The project was delayed by the pandemic and technological issues with the avatars, Palm said.

These will be more sophisticated than previously seen in shows with holograms of singers such as Whitney Houston.

“It’s going to look more lifelike and they are going to look like they did in 1979,” he said.

The group has not released any new music since 1981 and broke up the following year after both of the quartet’s married couples divorced.

They steered clear of a reunion despite their music’s enduring popularity, fuelled by a hit compilation album in 1992, the Mamma Mia musical and later spin-off films starring Meryl Streep, Colin Firth and Pierce Brosnan.

“There is simply no motivation to regroup. Money is not a factor and we would like people to remember us as we were,” Ulvaeus said in a 2008 interview.

According to Celebrity Net Worth, each member of Abba is worth between $200-300 million. In 2000, they turned down a $1 billion offer to perform a 100-show world tour.

“They’re very independently wealthy so I don’t think it’s because of the money,” Palm said of their comeback.

“I think they’re genuinely excited by the possibilities of this.”

Article by AFP’s Anna Malpas

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CULTURE

‘Don’t wear bright colours’: Eight tips on how to dress like a Swede

Swedes have an international reputation for dressing well, with Scandi style a popular trend outside Sweden. The Local asked Swedes and foreigners living in Sweden to try and figure out the best tips and tricks for how to dress like a Swede.

'Don't wear bright colours': Eight tips on how to dress like a Swede

Black is best

When asking several Swedes their top-tips on how to dress like a Swede, many agreed – wear black.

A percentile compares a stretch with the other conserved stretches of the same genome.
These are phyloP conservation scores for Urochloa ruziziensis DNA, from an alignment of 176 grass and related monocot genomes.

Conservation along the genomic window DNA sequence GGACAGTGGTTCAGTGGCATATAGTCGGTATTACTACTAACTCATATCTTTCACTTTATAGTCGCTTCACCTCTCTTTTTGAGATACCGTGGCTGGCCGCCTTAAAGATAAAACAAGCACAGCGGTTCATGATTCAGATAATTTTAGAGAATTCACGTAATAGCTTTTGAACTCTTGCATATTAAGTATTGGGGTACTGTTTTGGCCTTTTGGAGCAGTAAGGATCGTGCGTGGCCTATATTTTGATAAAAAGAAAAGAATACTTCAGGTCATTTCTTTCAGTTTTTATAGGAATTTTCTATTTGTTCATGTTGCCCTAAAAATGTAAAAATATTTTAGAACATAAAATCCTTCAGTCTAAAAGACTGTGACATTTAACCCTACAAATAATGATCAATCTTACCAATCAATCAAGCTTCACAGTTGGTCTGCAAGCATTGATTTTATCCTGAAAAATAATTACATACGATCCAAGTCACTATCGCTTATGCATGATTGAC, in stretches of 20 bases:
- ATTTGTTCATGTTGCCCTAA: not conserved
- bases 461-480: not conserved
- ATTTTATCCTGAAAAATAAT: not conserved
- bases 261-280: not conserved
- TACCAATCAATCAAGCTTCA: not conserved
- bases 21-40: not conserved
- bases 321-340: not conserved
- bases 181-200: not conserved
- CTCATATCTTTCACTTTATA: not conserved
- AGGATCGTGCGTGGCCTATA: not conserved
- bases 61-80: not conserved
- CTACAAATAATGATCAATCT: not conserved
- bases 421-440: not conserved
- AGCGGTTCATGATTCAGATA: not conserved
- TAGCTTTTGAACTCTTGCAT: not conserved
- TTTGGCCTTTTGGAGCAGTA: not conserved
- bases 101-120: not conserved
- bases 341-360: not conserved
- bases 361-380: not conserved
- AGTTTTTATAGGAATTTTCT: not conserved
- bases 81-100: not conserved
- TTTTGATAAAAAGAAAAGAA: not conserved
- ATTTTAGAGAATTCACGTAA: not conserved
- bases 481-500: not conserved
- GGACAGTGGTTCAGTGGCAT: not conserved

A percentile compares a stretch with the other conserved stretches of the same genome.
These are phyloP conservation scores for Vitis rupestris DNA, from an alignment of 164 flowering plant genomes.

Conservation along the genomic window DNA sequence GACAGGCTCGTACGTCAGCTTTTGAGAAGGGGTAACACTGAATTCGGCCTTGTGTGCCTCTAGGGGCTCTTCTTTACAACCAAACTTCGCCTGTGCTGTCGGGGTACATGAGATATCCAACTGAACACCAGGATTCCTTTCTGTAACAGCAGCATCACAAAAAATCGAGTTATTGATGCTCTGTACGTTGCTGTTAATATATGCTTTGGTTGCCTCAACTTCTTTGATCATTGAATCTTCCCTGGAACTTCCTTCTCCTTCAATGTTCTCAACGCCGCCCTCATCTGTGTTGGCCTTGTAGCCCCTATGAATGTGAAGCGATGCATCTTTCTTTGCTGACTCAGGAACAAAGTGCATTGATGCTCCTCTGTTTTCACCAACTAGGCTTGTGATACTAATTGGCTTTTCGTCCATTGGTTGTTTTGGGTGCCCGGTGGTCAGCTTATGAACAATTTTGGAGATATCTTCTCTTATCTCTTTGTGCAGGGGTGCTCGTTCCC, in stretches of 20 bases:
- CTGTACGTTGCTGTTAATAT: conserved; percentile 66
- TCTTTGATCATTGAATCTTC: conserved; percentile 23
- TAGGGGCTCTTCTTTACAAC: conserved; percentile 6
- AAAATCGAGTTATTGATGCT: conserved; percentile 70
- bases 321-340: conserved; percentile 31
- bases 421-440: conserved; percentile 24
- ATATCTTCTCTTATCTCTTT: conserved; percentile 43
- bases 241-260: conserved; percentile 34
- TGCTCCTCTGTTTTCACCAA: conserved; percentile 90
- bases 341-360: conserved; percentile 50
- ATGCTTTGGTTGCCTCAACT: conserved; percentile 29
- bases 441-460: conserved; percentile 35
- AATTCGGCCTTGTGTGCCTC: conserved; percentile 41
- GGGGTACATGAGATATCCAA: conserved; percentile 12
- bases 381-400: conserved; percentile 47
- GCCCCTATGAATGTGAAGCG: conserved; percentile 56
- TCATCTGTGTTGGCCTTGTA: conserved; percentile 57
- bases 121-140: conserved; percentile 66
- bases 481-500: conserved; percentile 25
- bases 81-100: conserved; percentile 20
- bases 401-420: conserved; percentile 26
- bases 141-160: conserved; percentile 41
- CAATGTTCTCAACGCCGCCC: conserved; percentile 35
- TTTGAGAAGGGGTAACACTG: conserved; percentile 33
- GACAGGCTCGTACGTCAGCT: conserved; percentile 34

Young professional Tove advises to keep it “all black, minimalist”. Uppsala newspaper columnist Moa agrees: “Wear a lot of black clothes and DON’T wear sneakers or ‘comfortable’ shoes, like running shoes, with dresses.”

Black is a neutral colour and, in general, if you get the neutral colours right you have got a long way in following the Swedish style. 

Neutral colours and a lot of knitwear is a good starting point. Photo: FilippaK/imagebank.sweden.se

Stay neutral 

Sweden might be saying goodbye to hundreds of years of neutrality by joining Nato, but Swedish fashion maintains its strong neutral stance when it comes to colour combinations.

Generally speaking, in autumn and winter Swedes tend to wear darker colours, as Sharon put it: “lots of beige, grey, black and ivory knits or wool. Jeans black or any shade of blue. Black tights with white sneakers for skirts and dresses”.

“Swedes in general will wear black and navy together which I’ve not seen before,” she added.

However, as the weather gets warmer, things change, as half-British half-Swedish Erik explained: “in summer/late spring Swedes change shape and personality,” adding a bit more colour to their wardrobe.